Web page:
Crack is a businessman’s drug. It was invented to make someone profit. Smoking pot never made you go poor. And crack is completely different than the mind-expanding drugs like LSD or pot. It’s the opposite of mind-expanding; crack makes you subservient. Instead of opening your mind, it shuts it and makes you dependent on whoever’s providing you with the drug. What’s most repulsive is that I don’t think the powers that be really want to stop the crack problem. It makes people very easy to control. They’re supposedly having a war on drugs now, but the whole time Bush was vice-president the amounts of cocaine coming into this country were phenomenal.

Was it a shock to you when Jean-Michel overdosed on heroin last summer?

The last few years his friends were really scared for him. He was really playing with death, pushing it to the extreme. But there was no point in telling him. He knew the risks. His friends could only hope that it wasn’t going to happen. But it was not a surprise to anyone.

It must have been particularly difficult after losing Andy the year before.

Jean-Michel was like … icing on the cake. There are artists whose work I appreciate, but there aren’t a lot of artists that I have a relationship with that I’m totally inspired and intimidated by at the same time.

Why were you intimidated?

You think that they are so good that it makes you think that you’re not good. Or that you think you’re not doing enough.

With all the close friends who have died, do you sometimes wonder why?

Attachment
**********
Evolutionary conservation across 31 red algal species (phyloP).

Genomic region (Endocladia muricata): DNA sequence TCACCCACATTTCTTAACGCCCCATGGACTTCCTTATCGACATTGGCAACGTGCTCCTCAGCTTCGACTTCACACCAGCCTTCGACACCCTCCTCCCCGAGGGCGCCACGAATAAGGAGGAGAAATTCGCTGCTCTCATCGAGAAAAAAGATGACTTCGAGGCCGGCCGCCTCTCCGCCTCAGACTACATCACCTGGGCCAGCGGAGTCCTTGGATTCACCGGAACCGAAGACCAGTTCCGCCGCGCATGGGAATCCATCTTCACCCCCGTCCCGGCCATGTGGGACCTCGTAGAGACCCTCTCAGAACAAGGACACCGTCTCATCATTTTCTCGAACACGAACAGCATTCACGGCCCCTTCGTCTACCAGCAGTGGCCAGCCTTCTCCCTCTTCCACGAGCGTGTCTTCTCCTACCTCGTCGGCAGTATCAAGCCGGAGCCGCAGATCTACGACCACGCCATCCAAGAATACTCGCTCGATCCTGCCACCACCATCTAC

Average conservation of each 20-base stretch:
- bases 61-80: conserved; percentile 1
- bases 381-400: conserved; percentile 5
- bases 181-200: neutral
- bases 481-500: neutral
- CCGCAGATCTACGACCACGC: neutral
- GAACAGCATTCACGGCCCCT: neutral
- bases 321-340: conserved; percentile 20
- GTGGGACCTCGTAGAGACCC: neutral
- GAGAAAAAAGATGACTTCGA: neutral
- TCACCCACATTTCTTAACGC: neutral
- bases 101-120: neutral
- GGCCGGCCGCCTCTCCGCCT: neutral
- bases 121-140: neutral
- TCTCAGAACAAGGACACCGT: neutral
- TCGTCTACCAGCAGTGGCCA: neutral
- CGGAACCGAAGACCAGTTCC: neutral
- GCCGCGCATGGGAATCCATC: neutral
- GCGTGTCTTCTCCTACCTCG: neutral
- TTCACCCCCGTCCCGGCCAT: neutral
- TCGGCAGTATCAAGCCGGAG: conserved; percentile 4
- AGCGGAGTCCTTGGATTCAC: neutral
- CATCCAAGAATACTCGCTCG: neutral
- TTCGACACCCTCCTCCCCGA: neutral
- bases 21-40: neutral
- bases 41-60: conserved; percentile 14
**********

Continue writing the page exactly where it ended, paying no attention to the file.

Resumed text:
Unfortunately, death is a fact of life. I don’t think it’s happened to me any more unfairly than to anyone else. It could always be worse. I’ve lost a lot of people, but I haven’t lost everybody. I didn’t lose my parents or my family. But it’s been an incredible education, facing death, facing it the way that I’ve had to face it at this early age. I guess it’s similar to what it must have been to go to war and to lose your friends while you’re at war. A lot of people don’t start to lose their friends until they’re fifty or sixty years old. But to start having it happen when you’re in your mid-twenties — especially because a lot of the people that I’ve lost have been lost because of AIDS – to have it happen that way, in a way which can be very slow and very horrible and very painful, you know, it’s been really hard. It’s toughened me. It’s made me, in a way, more respectful of life. I’ve watched people who were much younger than me and in much better physical shape than me deteriorate to nothing. The first person I know that died of AIDS was the performer Klaus Nomi, in 1983 probably. It wasn’t until later that it started to be a lot of people. Since then, the list, it’s incredible, amazing, a long list of people. You toughen yourself up. You prepare yourself in this crazy way for it. It has taught me many things and shown me so many more things about love and about people.